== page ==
Frankie’s mystery series features Southern criminal justice professor/crime historian Lizzie Stuart includes Death's Favorite Child (Silver Dagger, 2000), A Dead Man's Honor (Silver Dagger, 2001), Old Murders (Silver Dagger, 2003), You Should Have Died on Monday (Silver Dagger, 2007), and Forty Acres and a Soggy Grave (2011). A short story, “Since You Went Away” appears in the mystery anthology, Shades of Black (2004), edited by Eleanor Taylor Bland. The Red Queen Dies (Minotaur Books/Thomas Dunne), the first book in Frankie’s near future police procedural series set in Albany, New York, featuring police detective Hannah McCabe, was released in September 2013. The sequel, What the Fly Saw, has just been released.
Frankie is a member of Sisters in Crime (SinC), Romance Writers of America (RWA), and Mystery Writers of America (MWA).  She served as the 2009-2010 Executive Vice President of MWA and as the 2011-2012 President of Sisters in Crime. 

Thank you, Frankie, for taking time to write a fascinating guest post.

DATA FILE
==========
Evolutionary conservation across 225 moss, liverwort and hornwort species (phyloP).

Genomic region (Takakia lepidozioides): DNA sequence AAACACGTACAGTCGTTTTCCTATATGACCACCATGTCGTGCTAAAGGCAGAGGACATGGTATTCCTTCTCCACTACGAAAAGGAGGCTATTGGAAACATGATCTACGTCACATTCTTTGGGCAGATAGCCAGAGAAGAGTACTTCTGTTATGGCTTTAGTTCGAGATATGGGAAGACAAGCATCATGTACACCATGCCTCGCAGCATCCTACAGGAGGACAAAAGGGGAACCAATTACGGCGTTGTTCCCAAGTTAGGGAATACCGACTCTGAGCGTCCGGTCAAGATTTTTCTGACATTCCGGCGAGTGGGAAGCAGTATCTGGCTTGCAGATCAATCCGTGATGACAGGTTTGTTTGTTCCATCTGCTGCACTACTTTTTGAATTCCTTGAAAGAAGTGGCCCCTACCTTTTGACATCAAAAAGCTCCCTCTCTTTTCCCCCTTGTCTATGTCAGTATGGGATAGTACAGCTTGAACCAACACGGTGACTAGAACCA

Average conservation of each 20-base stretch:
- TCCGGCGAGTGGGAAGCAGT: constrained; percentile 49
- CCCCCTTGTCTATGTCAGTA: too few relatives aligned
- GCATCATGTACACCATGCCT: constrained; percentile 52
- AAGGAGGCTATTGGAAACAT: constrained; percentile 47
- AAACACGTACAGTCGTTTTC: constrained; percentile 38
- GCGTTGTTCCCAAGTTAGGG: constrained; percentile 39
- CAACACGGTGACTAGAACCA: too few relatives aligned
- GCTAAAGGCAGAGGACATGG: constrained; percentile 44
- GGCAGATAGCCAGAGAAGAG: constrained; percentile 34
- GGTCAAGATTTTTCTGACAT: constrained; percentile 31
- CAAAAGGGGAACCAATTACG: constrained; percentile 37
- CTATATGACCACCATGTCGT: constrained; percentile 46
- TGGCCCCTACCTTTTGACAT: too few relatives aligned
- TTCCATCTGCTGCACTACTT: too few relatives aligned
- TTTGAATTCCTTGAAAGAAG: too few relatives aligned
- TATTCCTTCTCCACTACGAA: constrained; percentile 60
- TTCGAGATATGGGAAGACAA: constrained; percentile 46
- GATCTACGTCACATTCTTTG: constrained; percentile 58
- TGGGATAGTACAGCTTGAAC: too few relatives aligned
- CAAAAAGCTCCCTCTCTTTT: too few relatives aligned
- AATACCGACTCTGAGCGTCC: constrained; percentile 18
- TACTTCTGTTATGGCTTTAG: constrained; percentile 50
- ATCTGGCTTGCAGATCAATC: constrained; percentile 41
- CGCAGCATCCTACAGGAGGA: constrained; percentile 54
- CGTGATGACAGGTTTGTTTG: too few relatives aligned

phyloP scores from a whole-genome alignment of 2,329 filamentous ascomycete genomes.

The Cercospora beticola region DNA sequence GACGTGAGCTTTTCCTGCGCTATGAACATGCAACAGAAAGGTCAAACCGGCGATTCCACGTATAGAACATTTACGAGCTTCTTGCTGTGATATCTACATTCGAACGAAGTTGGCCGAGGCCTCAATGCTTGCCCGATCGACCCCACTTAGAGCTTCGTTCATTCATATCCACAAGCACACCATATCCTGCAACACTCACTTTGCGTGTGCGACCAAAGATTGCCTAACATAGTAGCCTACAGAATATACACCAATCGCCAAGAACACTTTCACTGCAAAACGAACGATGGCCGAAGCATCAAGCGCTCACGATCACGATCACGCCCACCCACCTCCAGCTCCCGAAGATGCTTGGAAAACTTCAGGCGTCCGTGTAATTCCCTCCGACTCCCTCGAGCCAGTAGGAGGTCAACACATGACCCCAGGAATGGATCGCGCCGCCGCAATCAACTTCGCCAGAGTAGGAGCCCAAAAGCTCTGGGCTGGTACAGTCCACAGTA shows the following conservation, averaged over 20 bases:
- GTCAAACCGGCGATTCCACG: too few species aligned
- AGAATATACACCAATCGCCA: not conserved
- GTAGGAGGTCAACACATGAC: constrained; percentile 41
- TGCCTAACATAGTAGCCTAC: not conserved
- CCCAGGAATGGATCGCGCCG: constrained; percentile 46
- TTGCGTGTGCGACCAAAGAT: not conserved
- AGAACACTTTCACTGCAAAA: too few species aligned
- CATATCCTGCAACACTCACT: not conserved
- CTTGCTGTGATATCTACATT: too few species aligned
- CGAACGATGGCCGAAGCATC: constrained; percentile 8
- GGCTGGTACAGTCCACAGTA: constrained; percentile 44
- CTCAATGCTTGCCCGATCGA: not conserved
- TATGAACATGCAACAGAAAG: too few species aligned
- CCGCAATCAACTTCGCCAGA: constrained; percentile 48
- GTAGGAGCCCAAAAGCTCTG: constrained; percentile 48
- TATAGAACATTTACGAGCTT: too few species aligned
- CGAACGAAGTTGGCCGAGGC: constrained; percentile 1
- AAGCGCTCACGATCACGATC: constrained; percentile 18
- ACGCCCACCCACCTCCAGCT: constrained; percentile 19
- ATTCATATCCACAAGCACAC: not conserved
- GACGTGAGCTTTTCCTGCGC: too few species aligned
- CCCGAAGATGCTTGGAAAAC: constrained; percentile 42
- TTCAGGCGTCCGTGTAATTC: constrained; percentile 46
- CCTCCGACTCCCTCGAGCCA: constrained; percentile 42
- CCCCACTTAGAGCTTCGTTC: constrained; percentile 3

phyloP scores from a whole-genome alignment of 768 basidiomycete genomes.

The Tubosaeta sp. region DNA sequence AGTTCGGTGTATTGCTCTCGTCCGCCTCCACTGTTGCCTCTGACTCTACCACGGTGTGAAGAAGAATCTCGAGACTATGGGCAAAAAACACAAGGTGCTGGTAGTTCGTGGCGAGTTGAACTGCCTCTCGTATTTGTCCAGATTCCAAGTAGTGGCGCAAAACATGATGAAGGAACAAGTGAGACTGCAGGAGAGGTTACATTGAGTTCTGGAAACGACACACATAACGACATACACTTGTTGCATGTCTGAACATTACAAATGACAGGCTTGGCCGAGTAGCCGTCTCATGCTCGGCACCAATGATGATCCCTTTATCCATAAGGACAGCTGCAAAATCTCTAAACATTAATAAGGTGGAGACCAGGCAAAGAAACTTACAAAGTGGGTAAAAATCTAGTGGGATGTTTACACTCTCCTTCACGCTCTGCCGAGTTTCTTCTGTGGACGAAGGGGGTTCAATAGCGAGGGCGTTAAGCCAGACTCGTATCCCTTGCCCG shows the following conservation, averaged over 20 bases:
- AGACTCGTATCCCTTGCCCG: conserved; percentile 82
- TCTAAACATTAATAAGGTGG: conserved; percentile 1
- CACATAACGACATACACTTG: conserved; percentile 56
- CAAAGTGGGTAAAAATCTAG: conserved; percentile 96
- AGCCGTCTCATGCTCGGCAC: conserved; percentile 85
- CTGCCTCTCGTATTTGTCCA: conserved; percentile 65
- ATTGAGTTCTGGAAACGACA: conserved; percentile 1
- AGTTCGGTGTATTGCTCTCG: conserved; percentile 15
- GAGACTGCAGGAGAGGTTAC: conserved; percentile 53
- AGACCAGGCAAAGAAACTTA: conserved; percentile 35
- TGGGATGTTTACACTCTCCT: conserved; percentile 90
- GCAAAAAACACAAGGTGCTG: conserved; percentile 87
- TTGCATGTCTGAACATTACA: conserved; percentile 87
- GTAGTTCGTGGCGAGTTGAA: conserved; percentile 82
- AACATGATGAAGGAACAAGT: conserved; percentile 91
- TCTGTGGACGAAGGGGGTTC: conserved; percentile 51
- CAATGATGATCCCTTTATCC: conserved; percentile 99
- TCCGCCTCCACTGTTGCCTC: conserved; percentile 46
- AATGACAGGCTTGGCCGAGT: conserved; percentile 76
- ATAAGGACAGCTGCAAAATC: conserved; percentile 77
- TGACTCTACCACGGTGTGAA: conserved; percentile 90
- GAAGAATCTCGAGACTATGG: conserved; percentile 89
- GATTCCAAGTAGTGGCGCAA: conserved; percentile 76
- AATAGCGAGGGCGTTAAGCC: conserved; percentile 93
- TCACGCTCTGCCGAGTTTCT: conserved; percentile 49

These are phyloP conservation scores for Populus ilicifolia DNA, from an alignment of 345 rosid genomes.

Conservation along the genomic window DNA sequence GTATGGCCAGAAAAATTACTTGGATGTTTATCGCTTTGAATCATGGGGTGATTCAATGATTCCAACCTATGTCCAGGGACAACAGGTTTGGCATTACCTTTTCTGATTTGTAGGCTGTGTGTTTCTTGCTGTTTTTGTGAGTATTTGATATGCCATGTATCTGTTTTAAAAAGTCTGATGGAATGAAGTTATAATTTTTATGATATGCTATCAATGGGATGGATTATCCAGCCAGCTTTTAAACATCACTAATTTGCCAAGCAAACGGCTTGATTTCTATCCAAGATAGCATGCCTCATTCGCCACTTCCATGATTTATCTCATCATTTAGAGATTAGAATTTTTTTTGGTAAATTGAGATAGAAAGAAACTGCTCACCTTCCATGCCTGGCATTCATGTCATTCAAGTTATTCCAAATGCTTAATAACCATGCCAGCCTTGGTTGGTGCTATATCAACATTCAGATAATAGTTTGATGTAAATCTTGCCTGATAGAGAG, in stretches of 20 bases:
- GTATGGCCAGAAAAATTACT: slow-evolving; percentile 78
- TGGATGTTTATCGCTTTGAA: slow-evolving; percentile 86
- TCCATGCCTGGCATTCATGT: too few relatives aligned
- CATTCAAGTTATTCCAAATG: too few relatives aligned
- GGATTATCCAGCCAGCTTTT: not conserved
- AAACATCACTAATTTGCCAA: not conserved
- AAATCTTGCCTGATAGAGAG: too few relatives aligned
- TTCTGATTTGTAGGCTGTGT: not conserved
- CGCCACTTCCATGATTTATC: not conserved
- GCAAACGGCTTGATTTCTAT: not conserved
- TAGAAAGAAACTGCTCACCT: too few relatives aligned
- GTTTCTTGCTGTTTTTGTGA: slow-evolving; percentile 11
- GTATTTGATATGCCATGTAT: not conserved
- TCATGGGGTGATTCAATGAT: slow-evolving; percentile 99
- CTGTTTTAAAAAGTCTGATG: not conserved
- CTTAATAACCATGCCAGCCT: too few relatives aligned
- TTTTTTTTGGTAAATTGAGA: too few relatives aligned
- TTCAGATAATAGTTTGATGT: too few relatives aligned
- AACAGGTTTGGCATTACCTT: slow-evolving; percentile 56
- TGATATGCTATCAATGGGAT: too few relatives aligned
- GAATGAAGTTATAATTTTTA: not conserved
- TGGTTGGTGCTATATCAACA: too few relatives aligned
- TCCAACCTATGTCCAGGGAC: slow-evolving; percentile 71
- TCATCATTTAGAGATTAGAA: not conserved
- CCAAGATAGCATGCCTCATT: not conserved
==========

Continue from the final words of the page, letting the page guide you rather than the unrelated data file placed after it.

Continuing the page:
The Well-Read Sleuth

            Before you’re misled by the title of this post let me say that I have loved characters who were neither well-read nor well-educated. As I was writing this I thought of the character that Jane Fonda played in a 1984 made-for-television movie. She was a woman from rural Kentucky who moved with her husband and children to Detroit during World War II. In this film, The Dollmaker, Fonda plays a strong, resourceful woman who struggles to hold her family together as her husband’s efforts to support them with a job in the war industries fall through. The movie was based on a 1954 novel by Harriette Arnow. I haven’t read the book, but I have never forgotten the character that Fonda brought to life in her Emmy-award winning performance. Gertie Nevels has something more important than book learning. She has courage and determination.